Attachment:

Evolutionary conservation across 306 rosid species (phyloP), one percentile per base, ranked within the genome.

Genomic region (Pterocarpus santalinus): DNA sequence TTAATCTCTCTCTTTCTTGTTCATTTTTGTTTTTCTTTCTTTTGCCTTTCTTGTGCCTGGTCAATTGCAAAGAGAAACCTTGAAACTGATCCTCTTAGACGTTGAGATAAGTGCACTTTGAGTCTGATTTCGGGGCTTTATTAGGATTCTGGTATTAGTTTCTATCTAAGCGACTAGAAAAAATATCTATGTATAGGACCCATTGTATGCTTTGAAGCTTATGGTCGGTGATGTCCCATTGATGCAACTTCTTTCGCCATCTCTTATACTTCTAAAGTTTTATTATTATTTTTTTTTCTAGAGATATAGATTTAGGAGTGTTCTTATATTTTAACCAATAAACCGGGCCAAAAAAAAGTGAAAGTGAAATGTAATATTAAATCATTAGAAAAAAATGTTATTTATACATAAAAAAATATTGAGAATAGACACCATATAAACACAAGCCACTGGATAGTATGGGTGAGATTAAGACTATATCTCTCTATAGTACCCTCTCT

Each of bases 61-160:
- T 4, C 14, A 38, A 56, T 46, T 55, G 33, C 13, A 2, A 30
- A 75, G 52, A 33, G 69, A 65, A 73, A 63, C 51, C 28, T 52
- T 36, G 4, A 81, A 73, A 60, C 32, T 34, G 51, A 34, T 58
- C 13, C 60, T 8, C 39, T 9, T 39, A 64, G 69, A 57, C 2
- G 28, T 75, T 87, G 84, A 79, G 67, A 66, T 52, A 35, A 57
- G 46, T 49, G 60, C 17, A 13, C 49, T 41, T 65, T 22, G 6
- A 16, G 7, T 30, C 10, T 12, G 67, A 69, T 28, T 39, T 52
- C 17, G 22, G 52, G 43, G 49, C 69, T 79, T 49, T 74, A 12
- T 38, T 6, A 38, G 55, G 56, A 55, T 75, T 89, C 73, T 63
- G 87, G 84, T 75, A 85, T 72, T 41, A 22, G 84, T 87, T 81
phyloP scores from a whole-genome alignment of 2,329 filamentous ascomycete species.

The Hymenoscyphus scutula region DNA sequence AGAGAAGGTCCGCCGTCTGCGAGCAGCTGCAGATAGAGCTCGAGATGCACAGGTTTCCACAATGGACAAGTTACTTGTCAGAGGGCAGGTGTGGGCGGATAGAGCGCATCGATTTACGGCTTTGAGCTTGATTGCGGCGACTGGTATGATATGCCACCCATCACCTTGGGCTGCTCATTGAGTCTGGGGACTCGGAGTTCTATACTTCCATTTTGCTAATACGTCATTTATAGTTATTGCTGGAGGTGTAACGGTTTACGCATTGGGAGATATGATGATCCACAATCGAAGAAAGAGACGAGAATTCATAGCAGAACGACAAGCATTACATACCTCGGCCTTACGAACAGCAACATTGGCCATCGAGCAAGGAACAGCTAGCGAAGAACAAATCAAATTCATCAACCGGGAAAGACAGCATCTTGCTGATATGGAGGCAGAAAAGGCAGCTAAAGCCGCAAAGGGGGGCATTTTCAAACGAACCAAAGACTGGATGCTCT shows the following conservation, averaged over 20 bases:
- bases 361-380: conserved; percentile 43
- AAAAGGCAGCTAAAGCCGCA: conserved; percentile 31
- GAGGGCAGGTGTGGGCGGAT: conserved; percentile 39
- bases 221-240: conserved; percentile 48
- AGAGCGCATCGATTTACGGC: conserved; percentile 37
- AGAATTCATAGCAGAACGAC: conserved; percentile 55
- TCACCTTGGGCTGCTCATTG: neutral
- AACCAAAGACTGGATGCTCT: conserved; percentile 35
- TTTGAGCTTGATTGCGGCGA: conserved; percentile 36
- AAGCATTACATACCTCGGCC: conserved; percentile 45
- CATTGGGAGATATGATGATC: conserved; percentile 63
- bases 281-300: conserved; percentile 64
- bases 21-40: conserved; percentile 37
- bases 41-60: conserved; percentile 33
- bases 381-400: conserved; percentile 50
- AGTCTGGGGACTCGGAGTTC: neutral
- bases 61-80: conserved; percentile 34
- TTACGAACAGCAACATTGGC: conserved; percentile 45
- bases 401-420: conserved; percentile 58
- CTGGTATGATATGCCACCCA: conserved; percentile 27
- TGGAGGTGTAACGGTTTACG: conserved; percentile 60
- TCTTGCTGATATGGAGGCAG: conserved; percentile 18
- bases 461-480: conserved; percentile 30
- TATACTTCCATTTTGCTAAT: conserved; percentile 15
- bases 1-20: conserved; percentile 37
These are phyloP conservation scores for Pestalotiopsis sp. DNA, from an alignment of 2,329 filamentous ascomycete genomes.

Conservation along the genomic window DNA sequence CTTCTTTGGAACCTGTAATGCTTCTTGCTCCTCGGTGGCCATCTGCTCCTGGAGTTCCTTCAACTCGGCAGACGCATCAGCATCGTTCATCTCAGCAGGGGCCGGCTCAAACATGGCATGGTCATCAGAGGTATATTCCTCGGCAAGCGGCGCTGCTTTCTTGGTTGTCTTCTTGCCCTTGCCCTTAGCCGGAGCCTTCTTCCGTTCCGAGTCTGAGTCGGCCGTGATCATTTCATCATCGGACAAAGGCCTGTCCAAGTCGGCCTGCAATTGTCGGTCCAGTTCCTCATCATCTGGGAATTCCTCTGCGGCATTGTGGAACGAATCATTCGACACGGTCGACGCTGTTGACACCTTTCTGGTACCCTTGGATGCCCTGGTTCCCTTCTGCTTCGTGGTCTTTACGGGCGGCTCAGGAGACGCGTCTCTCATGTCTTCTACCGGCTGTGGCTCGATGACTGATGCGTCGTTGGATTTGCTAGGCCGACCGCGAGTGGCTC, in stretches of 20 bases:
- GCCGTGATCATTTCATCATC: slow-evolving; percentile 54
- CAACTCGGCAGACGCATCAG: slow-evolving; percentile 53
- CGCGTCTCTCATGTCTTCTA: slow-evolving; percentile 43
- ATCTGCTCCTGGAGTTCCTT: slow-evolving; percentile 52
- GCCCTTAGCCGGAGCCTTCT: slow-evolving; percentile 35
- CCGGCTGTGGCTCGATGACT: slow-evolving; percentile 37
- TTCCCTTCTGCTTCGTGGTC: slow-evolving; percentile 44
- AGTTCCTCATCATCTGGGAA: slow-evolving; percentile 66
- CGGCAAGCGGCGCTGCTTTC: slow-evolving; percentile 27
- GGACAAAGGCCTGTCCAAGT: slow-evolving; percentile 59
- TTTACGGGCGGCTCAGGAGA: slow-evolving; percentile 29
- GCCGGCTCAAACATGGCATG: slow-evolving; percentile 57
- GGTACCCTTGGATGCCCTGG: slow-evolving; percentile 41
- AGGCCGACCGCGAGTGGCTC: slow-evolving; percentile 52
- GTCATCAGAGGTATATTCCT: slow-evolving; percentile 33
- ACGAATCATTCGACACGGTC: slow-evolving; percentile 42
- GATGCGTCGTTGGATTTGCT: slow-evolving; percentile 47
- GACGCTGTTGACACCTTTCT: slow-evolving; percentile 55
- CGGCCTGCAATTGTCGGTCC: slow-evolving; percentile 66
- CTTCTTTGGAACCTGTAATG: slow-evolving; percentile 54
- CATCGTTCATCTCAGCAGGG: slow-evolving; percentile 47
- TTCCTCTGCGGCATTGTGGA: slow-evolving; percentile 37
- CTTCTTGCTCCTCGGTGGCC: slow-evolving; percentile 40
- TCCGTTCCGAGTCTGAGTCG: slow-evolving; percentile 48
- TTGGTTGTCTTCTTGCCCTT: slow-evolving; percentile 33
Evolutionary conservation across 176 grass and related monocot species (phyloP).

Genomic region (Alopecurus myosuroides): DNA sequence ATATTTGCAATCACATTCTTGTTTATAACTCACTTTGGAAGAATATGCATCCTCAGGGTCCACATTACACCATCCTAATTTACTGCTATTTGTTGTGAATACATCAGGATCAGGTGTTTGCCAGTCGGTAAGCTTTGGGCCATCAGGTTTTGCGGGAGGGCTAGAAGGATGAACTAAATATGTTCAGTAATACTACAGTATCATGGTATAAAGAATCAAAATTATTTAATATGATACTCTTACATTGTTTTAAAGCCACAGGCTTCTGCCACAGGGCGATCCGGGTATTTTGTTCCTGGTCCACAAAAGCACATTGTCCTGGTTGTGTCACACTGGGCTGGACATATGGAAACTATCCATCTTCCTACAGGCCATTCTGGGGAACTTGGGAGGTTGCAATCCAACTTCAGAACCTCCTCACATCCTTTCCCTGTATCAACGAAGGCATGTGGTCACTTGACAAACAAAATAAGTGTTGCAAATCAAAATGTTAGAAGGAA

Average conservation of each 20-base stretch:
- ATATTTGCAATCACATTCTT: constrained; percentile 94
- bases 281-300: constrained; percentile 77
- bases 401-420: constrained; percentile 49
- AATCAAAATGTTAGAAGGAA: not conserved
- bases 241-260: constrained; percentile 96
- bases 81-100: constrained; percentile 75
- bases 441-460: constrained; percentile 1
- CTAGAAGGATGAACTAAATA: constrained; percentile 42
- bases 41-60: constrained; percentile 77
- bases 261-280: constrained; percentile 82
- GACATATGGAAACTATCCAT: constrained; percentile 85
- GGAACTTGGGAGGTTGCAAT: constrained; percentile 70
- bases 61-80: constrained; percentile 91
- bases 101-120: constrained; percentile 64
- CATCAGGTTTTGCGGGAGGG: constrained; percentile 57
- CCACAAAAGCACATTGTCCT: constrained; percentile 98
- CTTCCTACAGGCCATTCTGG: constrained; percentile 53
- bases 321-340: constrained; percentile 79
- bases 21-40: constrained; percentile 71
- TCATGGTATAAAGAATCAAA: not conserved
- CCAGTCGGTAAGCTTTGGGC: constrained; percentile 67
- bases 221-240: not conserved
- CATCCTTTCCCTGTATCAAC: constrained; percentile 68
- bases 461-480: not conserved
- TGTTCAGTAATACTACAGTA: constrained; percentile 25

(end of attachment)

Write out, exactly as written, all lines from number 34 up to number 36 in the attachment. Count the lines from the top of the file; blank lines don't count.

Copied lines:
- bases 401-420: conserved; percentile 58
- CTGGTATGATATGCCACCCA: conserved; percentile 27
- TGGAGGTGTAACGGTTTACG: conserved; percentile 60